There was a strong sense of excitement at the prospect of exploring a river cave with the local cavers. We had agreed to meet Manu Guerreros at a Venta near the El Gato entrance of the Sistema Hundidero-El Gato early in the morning. It emerged this was so we could gauge the water levels, especially since it had rained a lot during the night, and the forecast for the catchment area looked dire on the day. There was too much water to traverse the system, but we would explore the upstream entrance nonetheless, and climb into newly discovered galleries for some.

Act natural.

Manu and his friends drove off and we followed, past the towns of Benacoaz and Montejaque to a parking stop at the western end of the massive limestone unit where Hundidero entrance lay. The path to the cave wound inside a large depression with sheer cliffs on three sides, and a dam on the fourth. It was empty. Manu explained that it was a poorly engineered project, since the dam would never fill up. The cause lay right before our eyes: the water flowed through the cave, like the sieve of the Danaids.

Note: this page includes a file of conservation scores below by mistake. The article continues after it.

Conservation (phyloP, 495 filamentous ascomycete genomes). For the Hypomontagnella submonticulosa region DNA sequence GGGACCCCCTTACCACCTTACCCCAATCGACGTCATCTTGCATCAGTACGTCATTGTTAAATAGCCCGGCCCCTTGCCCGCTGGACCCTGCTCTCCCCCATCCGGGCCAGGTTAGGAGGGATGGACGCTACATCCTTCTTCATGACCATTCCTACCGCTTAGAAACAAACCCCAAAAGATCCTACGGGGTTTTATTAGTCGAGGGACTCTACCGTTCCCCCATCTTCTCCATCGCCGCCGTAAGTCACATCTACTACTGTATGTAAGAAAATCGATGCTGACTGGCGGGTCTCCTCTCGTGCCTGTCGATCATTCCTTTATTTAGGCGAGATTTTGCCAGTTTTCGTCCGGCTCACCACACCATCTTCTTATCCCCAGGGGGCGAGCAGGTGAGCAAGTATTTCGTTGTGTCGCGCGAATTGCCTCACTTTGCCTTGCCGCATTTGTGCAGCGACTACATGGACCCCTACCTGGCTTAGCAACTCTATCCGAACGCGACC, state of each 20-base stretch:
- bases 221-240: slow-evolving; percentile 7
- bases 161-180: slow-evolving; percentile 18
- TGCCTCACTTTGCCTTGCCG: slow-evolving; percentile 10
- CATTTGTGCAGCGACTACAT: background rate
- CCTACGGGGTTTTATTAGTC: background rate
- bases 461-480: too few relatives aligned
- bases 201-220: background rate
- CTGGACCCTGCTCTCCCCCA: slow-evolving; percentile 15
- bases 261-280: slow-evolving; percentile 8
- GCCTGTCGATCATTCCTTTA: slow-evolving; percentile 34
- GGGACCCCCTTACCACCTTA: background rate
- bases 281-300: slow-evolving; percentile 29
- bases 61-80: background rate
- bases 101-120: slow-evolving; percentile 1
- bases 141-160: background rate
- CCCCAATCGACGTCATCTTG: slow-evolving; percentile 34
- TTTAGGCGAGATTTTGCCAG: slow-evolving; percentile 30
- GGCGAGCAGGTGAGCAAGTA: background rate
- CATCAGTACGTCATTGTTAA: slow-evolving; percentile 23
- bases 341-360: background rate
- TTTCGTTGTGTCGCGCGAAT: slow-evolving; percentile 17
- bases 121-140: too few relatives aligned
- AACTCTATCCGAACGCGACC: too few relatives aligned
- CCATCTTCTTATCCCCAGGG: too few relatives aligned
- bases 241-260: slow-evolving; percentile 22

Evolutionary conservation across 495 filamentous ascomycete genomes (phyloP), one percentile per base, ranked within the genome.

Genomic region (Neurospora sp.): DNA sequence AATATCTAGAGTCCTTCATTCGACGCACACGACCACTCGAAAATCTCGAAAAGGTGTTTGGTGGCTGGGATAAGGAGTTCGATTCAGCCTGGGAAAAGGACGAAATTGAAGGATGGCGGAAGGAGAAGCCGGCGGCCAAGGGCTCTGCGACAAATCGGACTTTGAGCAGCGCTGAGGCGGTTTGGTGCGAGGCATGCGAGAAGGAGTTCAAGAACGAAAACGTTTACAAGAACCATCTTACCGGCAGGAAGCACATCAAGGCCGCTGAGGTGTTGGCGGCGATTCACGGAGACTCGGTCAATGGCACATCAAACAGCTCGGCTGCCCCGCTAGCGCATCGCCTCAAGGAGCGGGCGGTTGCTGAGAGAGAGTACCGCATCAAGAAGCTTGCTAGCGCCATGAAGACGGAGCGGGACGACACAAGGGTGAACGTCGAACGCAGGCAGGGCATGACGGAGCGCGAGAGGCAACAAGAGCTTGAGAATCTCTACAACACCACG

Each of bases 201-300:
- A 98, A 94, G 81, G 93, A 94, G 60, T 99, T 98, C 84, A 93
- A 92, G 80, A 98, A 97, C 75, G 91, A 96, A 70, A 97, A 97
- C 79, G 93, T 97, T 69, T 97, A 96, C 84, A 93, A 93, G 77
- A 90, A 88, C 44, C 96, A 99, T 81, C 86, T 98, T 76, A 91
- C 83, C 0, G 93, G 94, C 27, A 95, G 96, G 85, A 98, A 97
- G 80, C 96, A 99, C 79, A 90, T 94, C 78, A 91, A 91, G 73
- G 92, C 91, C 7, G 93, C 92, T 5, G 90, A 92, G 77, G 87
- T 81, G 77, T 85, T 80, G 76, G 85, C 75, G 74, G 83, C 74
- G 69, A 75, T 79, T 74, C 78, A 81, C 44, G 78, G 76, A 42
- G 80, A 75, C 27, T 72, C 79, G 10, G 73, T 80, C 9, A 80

The entrance.

We descended deeper inside the space that would otherwise be underwater, till the entrance proper rose before us, a high vault, maybe seventy metres high, getting bigger inside. It was almost a case of not knowing when exactly the cave began and the gorge stopped. Wherever the drizzle stopped looked like a good boundary. The entrance chamber, of truly vast dimensions was boulder strewn but a flight of steps carved in the stone guided us. Soon Manu came to a stop, where after a small climb down into a knee deep pool the stream dropped a further five metres into a lake. Here he put up a sign stating ‘exploration in progress’ and rigged a rope for those who wished to descend into the lake. The others could very well jump it.